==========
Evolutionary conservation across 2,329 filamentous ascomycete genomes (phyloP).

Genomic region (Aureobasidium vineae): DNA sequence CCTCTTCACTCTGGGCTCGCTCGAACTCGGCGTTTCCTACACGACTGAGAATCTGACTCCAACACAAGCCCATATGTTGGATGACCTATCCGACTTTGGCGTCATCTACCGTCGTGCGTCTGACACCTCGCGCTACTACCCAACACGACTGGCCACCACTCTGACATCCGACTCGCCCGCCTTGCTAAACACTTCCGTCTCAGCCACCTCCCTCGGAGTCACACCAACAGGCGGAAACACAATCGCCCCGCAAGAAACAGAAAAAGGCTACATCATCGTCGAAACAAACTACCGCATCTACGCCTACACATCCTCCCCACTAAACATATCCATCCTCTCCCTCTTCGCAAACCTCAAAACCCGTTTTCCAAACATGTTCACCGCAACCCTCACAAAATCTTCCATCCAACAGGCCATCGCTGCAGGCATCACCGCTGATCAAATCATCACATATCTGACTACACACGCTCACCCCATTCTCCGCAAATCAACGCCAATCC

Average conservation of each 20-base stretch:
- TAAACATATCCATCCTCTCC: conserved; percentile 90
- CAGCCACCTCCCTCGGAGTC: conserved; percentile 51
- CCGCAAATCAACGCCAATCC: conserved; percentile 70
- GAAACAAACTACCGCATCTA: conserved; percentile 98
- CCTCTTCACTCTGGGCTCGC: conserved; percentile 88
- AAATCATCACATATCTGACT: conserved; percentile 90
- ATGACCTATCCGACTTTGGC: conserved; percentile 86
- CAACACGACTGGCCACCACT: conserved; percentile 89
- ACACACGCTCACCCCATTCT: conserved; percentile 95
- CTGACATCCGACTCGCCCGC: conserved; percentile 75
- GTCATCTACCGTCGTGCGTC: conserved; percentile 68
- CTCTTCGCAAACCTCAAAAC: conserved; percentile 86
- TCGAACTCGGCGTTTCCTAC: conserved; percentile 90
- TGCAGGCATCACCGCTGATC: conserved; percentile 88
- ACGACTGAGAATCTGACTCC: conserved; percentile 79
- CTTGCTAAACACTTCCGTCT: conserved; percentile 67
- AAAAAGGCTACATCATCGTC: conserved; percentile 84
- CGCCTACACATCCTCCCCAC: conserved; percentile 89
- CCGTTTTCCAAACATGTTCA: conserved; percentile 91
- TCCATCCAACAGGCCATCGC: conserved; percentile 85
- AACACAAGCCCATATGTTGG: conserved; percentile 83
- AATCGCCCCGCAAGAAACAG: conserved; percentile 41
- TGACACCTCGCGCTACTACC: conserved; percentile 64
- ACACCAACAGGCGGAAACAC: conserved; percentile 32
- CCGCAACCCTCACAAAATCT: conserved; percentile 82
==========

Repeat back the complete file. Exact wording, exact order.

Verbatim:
Evolutionary conservation across 2,329 filamentous ascomycete genomes (phyloP).

Genomic region (Aureobasidium vineae): DNA sequence CCTCTTCACTCTGGGCTCGCTCGAACTCGGCGTTTCCTACACGACTGAGAATCTGACTCCAACACAAGCCCATATGTTGGATGACCTATCCGACTTTGGCGTCATCTACCGTCGTGCGTCTGACACCTCGCGCTACTACCCAACACGACTGGCCACCACTCTGACATCCGACTCGCCCGCCTTGCTAAACACTTCCGTCTCAGCCACCTCCCTCGGAGTCACACCAACAGGCGGAAACACAATCGCCCCGCAAGAAACAGAAAAAGGCTACATCATCGTCGAAACAAACTACCGCATCTACGCCTACACATCCTCCCCACTAAACATATCCATCCTCTCCCTCTTCGCAAACCTCAAAACCCGTTTTCCAAACATGTTCACCGCAACCCTCACAAAATCTTCCATCCAACAGGCCATCGCTGCAGGCATCACCGCTGATCAAATCATCACATATCTGACTACACACGCTCACCCCATTCTCCGCAAATCAACGCCAATCC

Average conservation of each 20-base stretch:
- TAAACATATCCATCCTCTCC: conserved; percentile 90
- CAGCCACCTCCCTCGGAGTC: conserved; percentile 51
- CCGCAAATCAACGCCAATCC: conserved; percentile 70
- GAAACAAACTACCGCATCTA: conserved; percentile 98
- CCTCTTCACTCTGGGCTCGC: conserved; percentile 88
- AAATCATCACATATCTGACT: conserved; percentile 90
- ATGACCTATCCGACTTTGGC: conserved; percentile 86
- CAACACGACTGGCCACCACT: conserved; percentile 89
- ACACACGCTCACCCCATTCT: conserved; percentile 95
- CTGACATCCGACTCGCCCGC: conserved; percentile 75
- GTCATCTACCGTCGTGCGTC: conserved; percentile 68
- CTCTTCGCAAACCTCAAAAC: conserved; percentile 86
- TCGAACTCGGCGTTTCCTAC: conserved; percentile 90
- TGCAGGCATCACCGCTGATC: conserved; percentile 88
- ACGACTGAGAATCTGACTCC: conserved; percentile 79
- CTTGCTAAACACTTCCGTCT: conserved; percentile 67
- AAAAAGGCTACATCATCGTC: conserved; percentile 84
- CGCCTACACATCCTCCCCAC: conserved; percentile 89
- CCGTTTTCCAAACATGTTCA: conserved; percentile 91
- TCCATCCAACAGGCCATCGC: conserved; percentile 85
- AACACAAGCCCATATGTTGG: conserved; percentile 83
- AATCGCCCCGCAAGAAACAG: conserved; percentile 41
- TGACACCTCGCGCTACTACC: conserved; percentile 64
- ACACCAACAGGCGGAAACAC: conserved; percentile 32
- CCGCAACCCTCACAAAATCT: conserved; percentile 82